Auto Safety Ratings to Include Data on Rear Passenger Crash Test Dummies

Federal highway regulators have launched a new safety initiative designed to enhance rear passenger safety, indicating that auto crash tests will include data from back-seat dummy passengers. 

While crash test dummies have long been a part of the National Highway Traffic Safety Administration (NHTSA) 5-Star Safety Rating program, the agency revealed a new plan to incorporate dummies placed in the back seat during collision testing for newer model vehicles beginning in 2019.

The move comes as the number of back-seat occupants has steadily been on the rise, due to the increasing popularity of new car-sharing services such as Uber and Lyft, according to a recent Bloomberg News report.

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Due to the rise of the ride-sharing services, more back-seat passengers are at risk of auto accident injuries. NHTSA officials believe those risks could be mitigated or avoided with increased safety features specifically designed to protect individuals seated in the back. The NHTSA also believes increased safety requirements for back seat occupants will encourage automakers across the world to re-examine their rear occupant safety standards.

With more than a million registered drivers for the ride-sharing service Uber Technologies Inc. alone, it is anticipated the number of back seat occupants has increased significantly with the new car-sharing economy that has more people piling in together.

According to Kristy Arbogast, engineering director of the Center for Injury Research and Prevention at the Children’s Hospital of Philadelphia, the NHTSA 5-Star Safety Rating Program that has been in effect since 1978 has so far only measured safety for drivers and front-seat passengers. Many car buyer today believe this rating system extends to all seating location when in fact it doesn’t, and back seat safety standards have not kept up with the enhanced safety features front seat drivers are offered.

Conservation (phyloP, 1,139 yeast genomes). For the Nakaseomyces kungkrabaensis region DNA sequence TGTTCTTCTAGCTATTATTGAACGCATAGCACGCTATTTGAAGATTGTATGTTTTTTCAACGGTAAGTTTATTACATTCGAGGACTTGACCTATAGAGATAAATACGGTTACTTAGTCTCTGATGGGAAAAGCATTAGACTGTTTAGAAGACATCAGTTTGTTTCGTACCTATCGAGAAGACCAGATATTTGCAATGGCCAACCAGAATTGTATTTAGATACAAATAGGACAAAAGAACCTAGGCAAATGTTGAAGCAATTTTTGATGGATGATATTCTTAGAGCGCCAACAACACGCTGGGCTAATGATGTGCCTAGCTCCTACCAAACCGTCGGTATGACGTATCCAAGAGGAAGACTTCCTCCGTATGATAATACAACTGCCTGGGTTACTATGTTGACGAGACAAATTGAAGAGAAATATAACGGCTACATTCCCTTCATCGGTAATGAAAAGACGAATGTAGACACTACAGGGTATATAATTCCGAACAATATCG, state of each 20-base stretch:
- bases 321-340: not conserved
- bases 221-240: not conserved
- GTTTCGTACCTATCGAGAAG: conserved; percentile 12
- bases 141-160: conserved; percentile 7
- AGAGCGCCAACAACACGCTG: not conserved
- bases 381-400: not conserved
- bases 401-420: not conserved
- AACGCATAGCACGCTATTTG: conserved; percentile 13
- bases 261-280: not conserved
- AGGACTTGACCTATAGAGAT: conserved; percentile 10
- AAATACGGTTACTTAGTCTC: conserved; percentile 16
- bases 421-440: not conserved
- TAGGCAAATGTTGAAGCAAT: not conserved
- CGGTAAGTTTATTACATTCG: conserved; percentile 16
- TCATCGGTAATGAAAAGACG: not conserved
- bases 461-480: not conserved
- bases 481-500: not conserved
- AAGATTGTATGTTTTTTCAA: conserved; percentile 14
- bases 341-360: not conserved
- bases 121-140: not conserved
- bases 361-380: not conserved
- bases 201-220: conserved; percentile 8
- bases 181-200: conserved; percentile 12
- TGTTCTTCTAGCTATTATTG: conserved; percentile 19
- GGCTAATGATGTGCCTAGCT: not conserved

Auto-safety experts, such as Arbogast and executives from the Alliance of Automobile Manufacturers, which include General Motors, Ford, and Toyota among other, have recommended increased backseat safety advances to include greater use of airbags, improved seatbelts and seatbelt pretensions and seatbelt reminder chimes to sound when the sensor recognizes a passenger is occupying the seat unbelted, similarly to front seat occupants.

The NHTSA has stated that it is challenging to migrate all front-seat technology to rear passengers. However simple additions to safety standards such as side-impact airbags and seat belt pre-tensioners that use sensors to tighten belts when a crash is imminent could help mitigate head injuries, ejections, and broken bones as well as help reduce back-seat fatalities.

Front Seat Safety Designs May Threaten Back Seat Passengers

The initiative is long over-due according to some experts who have claimed that back-seat passenger safety has been neglected and debatably become more hazardous with newer designs to front seats.

Some safety advocates have stated design changes to front seats have had an unintended consequence to back-seat occupants, especially in rear-end collisions due to the front seats having the tendency to collapse, injuring or killing the passenger behind them.

One case involved the death of 16-month old Taylor Warner, her father, Andrew Warner, was rear-ended at 55 mph in November 2010 while waiting to turn at an intersection in Houston, causing him to be jolted back into his seat, collapsing it. As a result, Taylor, who was buckled in behind Andrew, was struck and killed by his collapsing seat designed to give way to prevent the driver whiplash.

Clarence Ditlow, executive director for the Center for Auto Safety, claims collapsing seats caused 898 fatalities between 1990 and 2014 and the NHTSA is unaware of the hazard because the federal crash database does not code for seat-back collapses.


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